So What If Life Isn't Fair? - Learning To Play The Hand You Were Dealt.
The cards we are dealt in life, are the cards we are dealt. It’s our decision how we play our hand.
Blasphemy - One of the more sober realities of life is that it isn’t fair. No matter how much we try to right the wrongs in the world, life will still be unfair for someone somewhere. It may seem unfortunate, but that’s just the way things are and complaining about it does no good. The cards we are dealt in life, are the cards we are dealt. It’s our decision how we play our hand.
Sometimes, when we are doing everything we can to make things go our way, something totally out of our control will punch us in the stomach. It just doesn't seem fair. Well guess what, sometimes it isn't fair, at least from a human perspective. That's the very painful truth about our lives.
No matter who we are, there will be times when something unfair will happen, or be done, to us – something that feels so unjust that our heads spin for days, or even weeks. We live with these little thoughts of disbelief. Sometimes we lose control of our emotions and even fantasize about getting even. When our balance is momentarily kicked sideways, it can be difficult to get a good sense of direction. But anger or revenge seldom make it any better.
Some of us are born leaders. Some of us are followers. Some of us have unique talents. Some of us don't have any. Some of us have great confidence. Some of us are forever burdened with inferiority complex. Some of us care only what we're thought of; others couldn't care less.
Fairness is not necessarily part of the bargain. When fairness seems to fly out the window, we must not allow our inspiration to go with it. There is always a new path that oftentimes proves to be better than the one we were on. Once we come to grips with this reality; when we stop asking why me – how come this one is richer than me, or that one is smarter than me – our lives become much happier.
There are many examples of people who got passed over for a promotion, lost the love of their lives, or had to change their lifestyles drastically, who found a way to reinvent themselves, move forward, and turn things around. History is replete with people that have, against all odds, made themselves into a success story. Their challenge was the catalyst for their success, not failure. They didn’t blame others for their issues, and instead took action regardless of the circumstances.
The answer is that victim or not, one does not have the right to lash out against others as a result of their misfortune, and certainly not against God, not only because it is non productive or beneficial, but because it is downright destructive. It breeds a pernicious atmosphere, which leaves a noxious void in its wake. The venom of those who consider themselves accountable to no deity – who worship only human reason and feelings as a moral compass, has brought us the Holocaust and the horrors of Stalin.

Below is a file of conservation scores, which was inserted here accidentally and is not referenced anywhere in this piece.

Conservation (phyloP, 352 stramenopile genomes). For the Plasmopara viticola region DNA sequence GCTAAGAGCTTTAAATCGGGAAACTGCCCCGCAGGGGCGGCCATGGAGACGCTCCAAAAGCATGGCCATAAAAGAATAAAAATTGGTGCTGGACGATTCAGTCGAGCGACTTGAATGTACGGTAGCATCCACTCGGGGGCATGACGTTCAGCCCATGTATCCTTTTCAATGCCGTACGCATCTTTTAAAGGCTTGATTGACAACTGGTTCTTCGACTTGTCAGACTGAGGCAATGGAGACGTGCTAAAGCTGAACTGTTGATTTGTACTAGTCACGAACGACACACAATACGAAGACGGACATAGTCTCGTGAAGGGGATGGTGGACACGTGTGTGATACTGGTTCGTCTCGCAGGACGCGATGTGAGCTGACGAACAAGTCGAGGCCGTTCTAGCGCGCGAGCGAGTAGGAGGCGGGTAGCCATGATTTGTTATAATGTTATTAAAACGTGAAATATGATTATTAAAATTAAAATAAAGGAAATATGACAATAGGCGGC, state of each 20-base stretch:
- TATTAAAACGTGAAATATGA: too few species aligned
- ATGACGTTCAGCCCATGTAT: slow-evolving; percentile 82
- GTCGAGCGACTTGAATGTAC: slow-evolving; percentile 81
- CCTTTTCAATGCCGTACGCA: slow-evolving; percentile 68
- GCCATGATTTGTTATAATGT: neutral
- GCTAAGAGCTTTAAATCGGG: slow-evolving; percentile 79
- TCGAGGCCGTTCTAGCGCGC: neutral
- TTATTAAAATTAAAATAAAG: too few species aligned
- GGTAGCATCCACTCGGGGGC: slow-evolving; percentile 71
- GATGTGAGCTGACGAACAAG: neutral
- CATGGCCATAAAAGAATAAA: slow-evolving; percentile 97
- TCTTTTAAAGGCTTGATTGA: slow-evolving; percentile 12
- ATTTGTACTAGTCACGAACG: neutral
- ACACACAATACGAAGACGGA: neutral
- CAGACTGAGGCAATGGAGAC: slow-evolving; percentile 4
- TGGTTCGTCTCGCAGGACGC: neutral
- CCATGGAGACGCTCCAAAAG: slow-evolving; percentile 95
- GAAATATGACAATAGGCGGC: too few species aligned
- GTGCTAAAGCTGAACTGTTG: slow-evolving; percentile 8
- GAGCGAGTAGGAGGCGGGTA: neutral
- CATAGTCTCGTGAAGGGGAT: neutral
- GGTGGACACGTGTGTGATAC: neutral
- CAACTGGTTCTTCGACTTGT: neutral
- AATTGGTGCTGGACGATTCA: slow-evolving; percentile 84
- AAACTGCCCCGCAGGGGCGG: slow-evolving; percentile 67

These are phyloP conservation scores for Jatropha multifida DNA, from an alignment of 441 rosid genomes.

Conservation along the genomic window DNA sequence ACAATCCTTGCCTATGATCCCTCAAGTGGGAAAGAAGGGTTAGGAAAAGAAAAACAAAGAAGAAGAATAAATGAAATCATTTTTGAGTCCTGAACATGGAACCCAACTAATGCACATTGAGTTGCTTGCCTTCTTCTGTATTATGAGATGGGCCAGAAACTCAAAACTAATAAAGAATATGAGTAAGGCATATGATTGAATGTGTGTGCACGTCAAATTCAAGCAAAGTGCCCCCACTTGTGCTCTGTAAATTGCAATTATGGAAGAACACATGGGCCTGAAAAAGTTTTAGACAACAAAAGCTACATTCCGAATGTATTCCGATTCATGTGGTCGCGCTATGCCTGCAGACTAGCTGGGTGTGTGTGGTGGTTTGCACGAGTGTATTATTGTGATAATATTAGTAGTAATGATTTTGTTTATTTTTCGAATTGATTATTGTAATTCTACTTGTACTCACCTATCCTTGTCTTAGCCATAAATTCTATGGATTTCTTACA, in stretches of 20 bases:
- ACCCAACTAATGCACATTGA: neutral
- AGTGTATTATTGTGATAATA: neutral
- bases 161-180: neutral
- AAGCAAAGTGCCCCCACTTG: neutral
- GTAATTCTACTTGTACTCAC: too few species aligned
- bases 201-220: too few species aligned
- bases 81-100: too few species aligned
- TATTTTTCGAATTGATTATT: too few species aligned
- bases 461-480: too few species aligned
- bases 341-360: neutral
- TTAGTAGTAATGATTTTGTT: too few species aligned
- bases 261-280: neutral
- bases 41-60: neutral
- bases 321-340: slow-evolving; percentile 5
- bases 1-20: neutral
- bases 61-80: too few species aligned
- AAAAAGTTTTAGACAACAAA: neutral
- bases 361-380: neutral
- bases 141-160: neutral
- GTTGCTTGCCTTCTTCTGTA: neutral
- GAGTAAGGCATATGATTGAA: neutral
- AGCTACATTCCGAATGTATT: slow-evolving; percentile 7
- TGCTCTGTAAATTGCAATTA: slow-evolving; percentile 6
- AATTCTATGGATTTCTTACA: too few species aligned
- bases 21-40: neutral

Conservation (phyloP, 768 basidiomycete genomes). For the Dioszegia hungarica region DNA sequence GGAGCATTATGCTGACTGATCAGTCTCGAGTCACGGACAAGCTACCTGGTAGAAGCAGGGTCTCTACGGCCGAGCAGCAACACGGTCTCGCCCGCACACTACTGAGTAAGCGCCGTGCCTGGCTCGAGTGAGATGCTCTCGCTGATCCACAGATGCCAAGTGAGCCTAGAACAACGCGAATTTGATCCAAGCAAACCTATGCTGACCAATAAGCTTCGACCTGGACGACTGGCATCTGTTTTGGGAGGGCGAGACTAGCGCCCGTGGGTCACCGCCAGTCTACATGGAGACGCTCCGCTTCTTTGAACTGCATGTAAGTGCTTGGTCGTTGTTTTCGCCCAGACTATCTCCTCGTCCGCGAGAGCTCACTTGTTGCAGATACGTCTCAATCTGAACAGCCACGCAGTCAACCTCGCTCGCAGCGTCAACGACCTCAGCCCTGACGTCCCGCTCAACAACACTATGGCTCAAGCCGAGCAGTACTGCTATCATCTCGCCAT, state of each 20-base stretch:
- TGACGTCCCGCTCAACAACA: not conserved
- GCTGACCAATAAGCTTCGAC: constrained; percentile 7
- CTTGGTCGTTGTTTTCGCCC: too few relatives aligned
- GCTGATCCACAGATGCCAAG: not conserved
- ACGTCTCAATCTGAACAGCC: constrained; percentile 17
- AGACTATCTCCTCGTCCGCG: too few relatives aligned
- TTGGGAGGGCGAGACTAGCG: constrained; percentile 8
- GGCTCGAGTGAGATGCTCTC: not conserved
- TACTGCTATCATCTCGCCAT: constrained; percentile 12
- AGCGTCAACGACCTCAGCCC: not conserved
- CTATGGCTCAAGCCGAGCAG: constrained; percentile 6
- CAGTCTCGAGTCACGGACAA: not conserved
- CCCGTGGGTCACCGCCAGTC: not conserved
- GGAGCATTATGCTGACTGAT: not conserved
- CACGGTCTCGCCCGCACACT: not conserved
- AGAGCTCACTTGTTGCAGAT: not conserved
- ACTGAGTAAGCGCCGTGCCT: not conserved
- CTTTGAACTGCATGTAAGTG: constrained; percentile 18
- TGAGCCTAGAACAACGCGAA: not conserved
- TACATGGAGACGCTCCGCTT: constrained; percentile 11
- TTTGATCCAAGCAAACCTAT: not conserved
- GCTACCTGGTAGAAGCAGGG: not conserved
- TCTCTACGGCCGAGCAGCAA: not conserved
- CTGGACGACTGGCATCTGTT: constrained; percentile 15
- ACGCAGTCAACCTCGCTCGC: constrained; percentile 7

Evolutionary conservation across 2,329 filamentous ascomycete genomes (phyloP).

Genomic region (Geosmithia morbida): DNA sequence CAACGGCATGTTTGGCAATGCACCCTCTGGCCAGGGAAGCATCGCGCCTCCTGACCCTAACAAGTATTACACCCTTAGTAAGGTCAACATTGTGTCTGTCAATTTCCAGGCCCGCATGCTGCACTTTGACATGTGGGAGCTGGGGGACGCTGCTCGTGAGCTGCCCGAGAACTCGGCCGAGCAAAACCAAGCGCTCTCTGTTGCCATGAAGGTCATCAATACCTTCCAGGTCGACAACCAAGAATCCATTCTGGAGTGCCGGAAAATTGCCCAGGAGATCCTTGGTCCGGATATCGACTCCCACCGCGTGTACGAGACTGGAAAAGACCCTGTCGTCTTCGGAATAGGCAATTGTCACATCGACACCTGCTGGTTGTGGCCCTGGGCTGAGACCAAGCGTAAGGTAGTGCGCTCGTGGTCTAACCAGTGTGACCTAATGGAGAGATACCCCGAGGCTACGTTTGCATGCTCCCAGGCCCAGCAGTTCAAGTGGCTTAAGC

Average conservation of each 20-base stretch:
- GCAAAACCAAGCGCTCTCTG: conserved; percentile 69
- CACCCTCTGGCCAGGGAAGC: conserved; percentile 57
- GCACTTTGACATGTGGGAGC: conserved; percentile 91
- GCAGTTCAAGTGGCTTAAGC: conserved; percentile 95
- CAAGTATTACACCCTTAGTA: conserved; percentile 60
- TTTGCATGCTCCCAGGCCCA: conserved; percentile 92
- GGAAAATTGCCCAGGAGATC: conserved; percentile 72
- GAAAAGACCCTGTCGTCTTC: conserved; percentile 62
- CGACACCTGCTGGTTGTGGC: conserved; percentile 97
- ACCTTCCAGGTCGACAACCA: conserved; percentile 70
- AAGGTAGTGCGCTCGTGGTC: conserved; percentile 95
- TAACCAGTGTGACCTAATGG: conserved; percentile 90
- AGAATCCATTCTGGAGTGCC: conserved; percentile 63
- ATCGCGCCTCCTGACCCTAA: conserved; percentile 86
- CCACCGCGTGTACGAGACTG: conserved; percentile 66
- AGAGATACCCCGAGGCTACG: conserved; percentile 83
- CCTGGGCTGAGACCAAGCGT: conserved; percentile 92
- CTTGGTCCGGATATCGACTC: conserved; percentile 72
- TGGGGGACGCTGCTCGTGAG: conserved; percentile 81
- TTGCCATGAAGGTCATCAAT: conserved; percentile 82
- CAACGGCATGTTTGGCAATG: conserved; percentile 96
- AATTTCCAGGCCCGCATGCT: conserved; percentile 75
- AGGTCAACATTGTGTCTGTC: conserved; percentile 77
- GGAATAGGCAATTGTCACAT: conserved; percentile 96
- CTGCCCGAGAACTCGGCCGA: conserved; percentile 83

Worse even is the combination of religious extremism added to the rampant secularism. While such a combination may appear contradictory, often it is.
It is one (albeit terrible) thing to ignore or even deny the existence of God. However, it is even worse to accept the existence of God, only to curse Him. This is the most harmful manner to undermine religion. To actually accept the existence of God, but to claim that He poorly manages the world and to attribute to Him acts of evil.
At a superficial glance, such a claim may to some extent be understood, if mistaken. A believing person may, even must, question God in his struggle to decipher His unknowable ways; but that questioning must not lead us away from Him, and certainly not serve as permission to curse Him. The mantra of a person must be that “He is a faithful God, never unfair, righteous and moral is He”( Deutronomy 32:4).
The severity of blasphemy is such that it is considered one of the Seven Universally binding Noahide laws, for which (theoretically) the penalty for violation is death.
“Who blasphemes the name of G-d shall be put to death” (24:16) and a seemingly unrelated law, one which the scripture has stressed previously and appears to need little reinforcement: “One who takes a human life must be put to death” (24:17), appears to be implying that a murder is an inevitable byproduct of a society that can curse the Creator. Human life is a reflection of the image of God, and once we deny that image, it is easy to justify murder. It is, after all, just the destruction of a cluster of cells that make up the mass of matter we call a human being.
We must be extremely wary of the inescapable relationship between blasphemous speech and blasphemous action. It is rare for evil to flourish without being preceded by an ideology of hate and propaganda.
One must always sanctify the name of God. We are bidden to sing the praises of God, to give thanks to Him for all of our blessings even while simultaneously praying for the fulfillment of our needs. That is a critical safeguard to society.
The blasphemer seeks to repudiate everything through his blasphemy, including the very existence of God – as if there is no Law and Judge. In other words, scripture first teaches us at length about the significance of sanctity in society and then presents us with the blasphemer – the arch-desecrator of the sacred.
A society which concentrates on promoting the quest for sanctity, he asserts, will necessarily express its revulsion when that sanctity is desecrated. Such a society will certainly understand blasphemy as a most extreme form of deviance.
May we take to heart the lessons and accept our lot in life with love and respect for the giver of life and our particular mission in life. [R' Yoseph Kahanov]